For the dog cakes, using buttercream was a no-brainer. If one of the customers had wanted the entire cake to like a replica of their dog, I would have carved the cake and covered it in fondant. But because they just wanted images on top, I went with good old buttercream, knowing it would taste good, I could easily dye it and apply it, and I would have more control of the style, which I’ll get to in the next section.


This question can be the most straightforward. Standard birthday cake? The style should be casual and fun: birthday message, sprinkles, done. Standard wedding cake? The style should be classy: fancy piping, fresh or buttercream flowers.

But picking a decorating style is often a harrowing task. I’m only going to discuss my conceptualization process for style regarding buttercream cakes, because that’s what I usually make, and this post is already long as fuck.

I’ve divided the issue into two categories of customer requests:

  1. “Can you put this [extremely common thing] on it?”

Usually the “common thing” is flowers. But also solar system stuff, ocean stuff, Christmas-y stuff — really anything nature or holiday-related. The main factor I take into consideration in these situations is the age of the target audience. For groups where the average age is below 10 years old, I’ll go for a colorful and cartoon-y vibe. For anyone over 10, I’ll use on my own personal style —  buttercream, not too gaudy, mostly muted colors, those tiny edible gold stars I’m obsessed with.

The hardest requests are the ones that essentially ask me to stereotype people, like “girly stuff” or “Dad stuff.” What does that mean? Makeup? Golf clubs? I always ask customers to give me some examples of decorations if the request is this general.

  1. “Can you put this [extremely specific thing] on it?”

A superhero or video game character. A company logo. Most frequently, an image of a person or pet. For specific requests, I have to ask myself, “How closely can I replicate the [extremely specific thing]?” Usually I can do a pretty good job with this. If it’s an animated character or a particular logo or design, I’ll make a stencil. However, if I have to base it on a photo of a human or animal, the style choice is tougher. Realistic? Semi-realistic? Cartoon-ish?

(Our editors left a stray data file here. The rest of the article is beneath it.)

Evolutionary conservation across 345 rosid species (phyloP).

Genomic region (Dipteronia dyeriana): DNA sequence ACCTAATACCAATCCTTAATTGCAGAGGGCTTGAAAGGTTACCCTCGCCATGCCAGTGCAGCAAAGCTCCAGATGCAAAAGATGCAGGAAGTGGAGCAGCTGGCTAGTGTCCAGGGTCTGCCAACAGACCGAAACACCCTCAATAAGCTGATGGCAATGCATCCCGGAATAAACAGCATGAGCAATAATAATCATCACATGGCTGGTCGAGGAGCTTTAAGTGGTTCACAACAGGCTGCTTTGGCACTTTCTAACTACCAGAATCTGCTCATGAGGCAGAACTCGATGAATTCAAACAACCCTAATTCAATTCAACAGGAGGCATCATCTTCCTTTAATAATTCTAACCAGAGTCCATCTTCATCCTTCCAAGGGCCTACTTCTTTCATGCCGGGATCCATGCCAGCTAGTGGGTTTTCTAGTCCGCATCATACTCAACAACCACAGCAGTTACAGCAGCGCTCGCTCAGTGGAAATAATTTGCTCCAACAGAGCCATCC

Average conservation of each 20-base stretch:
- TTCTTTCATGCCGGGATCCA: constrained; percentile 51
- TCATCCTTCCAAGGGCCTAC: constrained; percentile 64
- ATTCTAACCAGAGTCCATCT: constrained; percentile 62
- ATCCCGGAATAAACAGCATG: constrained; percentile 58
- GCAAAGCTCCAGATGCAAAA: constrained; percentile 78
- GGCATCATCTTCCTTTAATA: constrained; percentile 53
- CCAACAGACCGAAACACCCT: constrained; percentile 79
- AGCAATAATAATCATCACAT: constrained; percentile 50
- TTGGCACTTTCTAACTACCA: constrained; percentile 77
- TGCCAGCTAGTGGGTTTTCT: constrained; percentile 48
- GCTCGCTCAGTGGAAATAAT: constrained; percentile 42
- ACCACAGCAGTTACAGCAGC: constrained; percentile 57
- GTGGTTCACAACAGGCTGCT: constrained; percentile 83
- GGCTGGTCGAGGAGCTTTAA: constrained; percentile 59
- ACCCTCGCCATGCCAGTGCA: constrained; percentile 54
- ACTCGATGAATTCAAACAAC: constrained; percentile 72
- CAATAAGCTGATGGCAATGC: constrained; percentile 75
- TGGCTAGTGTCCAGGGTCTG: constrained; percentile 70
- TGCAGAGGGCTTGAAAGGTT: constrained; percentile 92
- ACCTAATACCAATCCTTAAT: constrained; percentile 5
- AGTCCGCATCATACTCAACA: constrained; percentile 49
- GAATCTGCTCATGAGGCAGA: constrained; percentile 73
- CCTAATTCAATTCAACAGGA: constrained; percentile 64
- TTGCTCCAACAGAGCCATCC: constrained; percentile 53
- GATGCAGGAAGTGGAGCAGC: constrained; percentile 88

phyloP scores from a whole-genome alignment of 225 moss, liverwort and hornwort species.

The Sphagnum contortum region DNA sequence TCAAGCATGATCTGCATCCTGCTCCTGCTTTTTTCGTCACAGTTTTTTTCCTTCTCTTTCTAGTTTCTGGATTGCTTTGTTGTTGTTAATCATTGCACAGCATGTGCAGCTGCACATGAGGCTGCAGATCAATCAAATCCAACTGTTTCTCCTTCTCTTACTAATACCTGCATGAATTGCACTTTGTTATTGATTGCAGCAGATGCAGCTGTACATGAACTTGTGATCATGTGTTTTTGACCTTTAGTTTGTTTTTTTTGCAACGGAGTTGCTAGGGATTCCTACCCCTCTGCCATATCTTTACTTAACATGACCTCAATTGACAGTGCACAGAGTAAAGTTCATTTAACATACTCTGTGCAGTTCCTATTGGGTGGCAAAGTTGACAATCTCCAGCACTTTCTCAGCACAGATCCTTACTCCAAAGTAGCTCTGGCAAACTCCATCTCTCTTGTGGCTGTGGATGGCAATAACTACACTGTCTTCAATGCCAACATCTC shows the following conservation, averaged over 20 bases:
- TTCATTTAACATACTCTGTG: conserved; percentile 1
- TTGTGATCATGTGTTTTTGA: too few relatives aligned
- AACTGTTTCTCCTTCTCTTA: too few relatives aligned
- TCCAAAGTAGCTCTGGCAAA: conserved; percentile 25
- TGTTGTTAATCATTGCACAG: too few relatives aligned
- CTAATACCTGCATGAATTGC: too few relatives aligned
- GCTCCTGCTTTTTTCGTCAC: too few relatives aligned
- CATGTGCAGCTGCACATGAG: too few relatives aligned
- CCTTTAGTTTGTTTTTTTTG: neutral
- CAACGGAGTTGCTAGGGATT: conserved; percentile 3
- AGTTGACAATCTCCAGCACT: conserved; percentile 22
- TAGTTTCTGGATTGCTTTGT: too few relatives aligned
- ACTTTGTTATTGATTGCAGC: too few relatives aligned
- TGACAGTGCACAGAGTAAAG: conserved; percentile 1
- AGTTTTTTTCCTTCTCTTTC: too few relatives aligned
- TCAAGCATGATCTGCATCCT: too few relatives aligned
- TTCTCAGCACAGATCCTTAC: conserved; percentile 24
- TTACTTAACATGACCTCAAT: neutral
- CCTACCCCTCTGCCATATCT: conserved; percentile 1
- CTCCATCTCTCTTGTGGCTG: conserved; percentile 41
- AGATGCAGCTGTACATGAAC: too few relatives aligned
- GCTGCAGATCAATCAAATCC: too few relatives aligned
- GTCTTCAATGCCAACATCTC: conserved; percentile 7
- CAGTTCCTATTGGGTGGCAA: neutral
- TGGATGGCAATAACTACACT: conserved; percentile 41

As an example, consider the dog cakes:

For the first cake pictured, the customers provided me with lots of pictures of each dog to use in my buttercream replica. I’m pretty confident in my ability to paint a realistic-looking animal with frosting, and the plethora of photos allowed me to form good mental images of what each dog looked like, so I decided to go for an as-realistic-as-possible style.

For the second cake pictured, I only had one photo, of a man and his dog, to use as inspiration for decorating. My main goal was to create a consistent image; so far in my cake-making career, I haven’t been able to use buttercream to create a realistic depiction of a human, so while I could have potentially painted the dog realistically, I didn’t want an uber-realistic dog next to an “uncanny valley” man. Also, because I only had one photo, it would have been risky to go for a realistic depiction. So I decided to use a style similar to one you might see in a drawing from a children’s book — not cartoon-ish, but not trying to look like a photograph.

Finally, for the last cake, the request actually fell into the “extremely common thing” category: the customer asked me to simply put a corgi on the cake. Not a specific pet or anything, just a corgi. I decided it would be odd to paint a realistic corgi, because it would have been based on a random photo from Google Images, so I went for a corgi caricature.